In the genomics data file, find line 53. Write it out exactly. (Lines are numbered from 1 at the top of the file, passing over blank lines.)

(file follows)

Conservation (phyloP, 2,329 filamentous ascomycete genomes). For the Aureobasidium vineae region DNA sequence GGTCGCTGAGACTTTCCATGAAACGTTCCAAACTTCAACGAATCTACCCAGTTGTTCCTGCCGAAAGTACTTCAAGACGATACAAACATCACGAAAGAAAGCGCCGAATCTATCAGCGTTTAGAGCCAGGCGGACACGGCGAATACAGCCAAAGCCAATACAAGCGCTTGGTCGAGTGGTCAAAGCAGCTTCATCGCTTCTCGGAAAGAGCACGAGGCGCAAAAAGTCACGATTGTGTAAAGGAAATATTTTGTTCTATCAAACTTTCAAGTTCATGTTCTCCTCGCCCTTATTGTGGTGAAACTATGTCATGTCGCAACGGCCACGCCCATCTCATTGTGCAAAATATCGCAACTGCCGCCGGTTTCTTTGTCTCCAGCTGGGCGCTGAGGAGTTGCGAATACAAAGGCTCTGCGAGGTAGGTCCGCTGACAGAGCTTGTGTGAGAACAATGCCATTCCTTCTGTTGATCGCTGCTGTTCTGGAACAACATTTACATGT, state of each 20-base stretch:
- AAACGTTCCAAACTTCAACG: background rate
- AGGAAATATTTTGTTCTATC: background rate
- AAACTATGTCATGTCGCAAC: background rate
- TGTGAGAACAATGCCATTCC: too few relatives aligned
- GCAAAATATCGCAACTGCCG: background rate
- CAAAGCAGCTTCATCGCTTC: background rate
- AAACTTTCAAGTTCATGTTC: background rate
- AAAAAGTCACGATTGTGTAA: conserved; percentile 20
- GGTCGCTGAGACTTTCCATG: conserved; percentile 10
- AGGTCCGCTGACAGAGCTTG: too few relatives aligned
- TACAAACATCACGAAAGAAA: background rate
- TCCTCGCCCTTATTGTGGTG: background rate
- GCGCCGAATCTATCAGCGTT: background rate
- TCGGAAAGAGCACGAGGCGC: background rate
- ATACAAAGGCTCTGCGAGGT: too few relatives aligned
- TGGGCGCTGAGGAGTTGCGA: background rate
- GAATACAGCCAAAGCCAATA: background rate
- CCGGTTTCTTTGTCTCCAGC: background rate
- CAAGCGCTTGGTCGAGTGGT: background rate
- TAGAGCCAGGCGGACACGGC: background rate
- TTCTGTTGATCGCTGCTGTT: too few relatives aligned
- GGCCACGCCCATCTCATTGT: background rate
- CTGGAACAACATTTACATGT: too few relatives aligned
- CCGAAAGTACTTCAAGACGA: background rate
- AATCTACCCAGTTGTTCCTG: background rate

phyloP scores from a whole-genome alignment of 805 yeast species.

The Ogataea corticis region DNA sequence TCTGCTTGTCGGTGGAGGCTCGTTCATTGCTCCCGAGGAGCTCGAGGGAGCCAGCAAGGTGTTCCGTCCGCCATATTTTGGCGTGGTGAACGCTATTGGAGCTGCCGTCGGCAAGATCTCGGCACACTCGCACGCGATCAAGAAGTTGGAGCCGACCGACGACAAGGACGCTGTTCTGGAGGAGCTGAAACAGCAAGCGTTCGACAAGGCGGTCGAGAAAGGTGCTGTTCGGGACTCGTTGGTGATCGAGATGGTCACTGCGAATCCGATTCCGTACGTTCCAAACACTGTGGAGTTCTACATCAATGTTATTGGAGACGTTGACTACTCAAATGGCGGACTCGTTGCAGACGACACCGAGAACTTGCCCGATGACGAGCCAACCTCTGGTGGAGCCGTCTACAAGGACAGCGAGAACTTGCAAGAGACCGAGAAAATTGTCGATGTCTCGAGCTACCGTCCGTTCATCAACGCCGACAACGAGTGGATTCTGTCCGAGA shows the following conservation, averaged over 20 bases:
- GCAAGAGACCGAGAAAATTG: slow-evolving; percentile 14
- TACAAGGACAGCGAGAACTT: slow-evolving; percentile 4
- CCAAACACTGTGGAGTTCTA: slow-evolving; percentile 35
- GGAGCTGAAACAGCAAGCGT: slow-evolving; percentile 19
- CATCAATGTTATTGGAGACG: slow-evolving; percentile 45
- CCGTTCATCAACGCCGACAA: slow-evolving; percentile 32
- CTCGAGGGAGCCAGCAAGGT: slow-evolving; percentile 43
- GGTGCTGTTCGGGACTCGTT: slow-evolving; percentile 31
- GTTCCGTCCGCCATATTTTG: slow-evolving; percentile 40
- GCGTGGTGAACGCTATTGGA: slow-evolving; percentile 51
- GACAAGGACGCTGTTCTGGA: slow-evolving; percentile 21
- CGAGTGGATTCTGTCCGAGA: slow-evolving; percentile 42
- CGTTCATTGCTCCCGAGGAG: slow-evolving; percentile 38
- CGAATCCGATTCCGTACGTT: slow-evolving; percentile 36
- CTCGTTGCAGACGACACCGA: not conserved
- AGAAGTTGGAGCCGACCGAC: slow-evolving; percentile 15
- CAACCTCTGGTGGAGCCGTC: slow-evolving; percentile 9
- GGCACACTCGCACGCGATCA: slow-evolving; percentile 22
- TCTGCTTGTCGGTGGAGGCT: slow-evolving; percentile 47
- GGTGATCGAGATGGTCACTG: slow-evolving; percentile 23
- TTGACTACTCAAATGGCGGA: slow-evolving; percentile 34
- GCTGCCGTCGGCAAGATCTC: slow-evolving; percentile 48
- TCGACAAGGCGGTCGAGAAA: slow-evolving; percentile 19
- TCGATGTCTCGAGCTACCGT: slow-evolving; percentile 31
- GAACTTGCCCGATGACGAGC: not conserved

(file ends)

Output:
- GAACTTGCCCGATGACGAGC: not conserved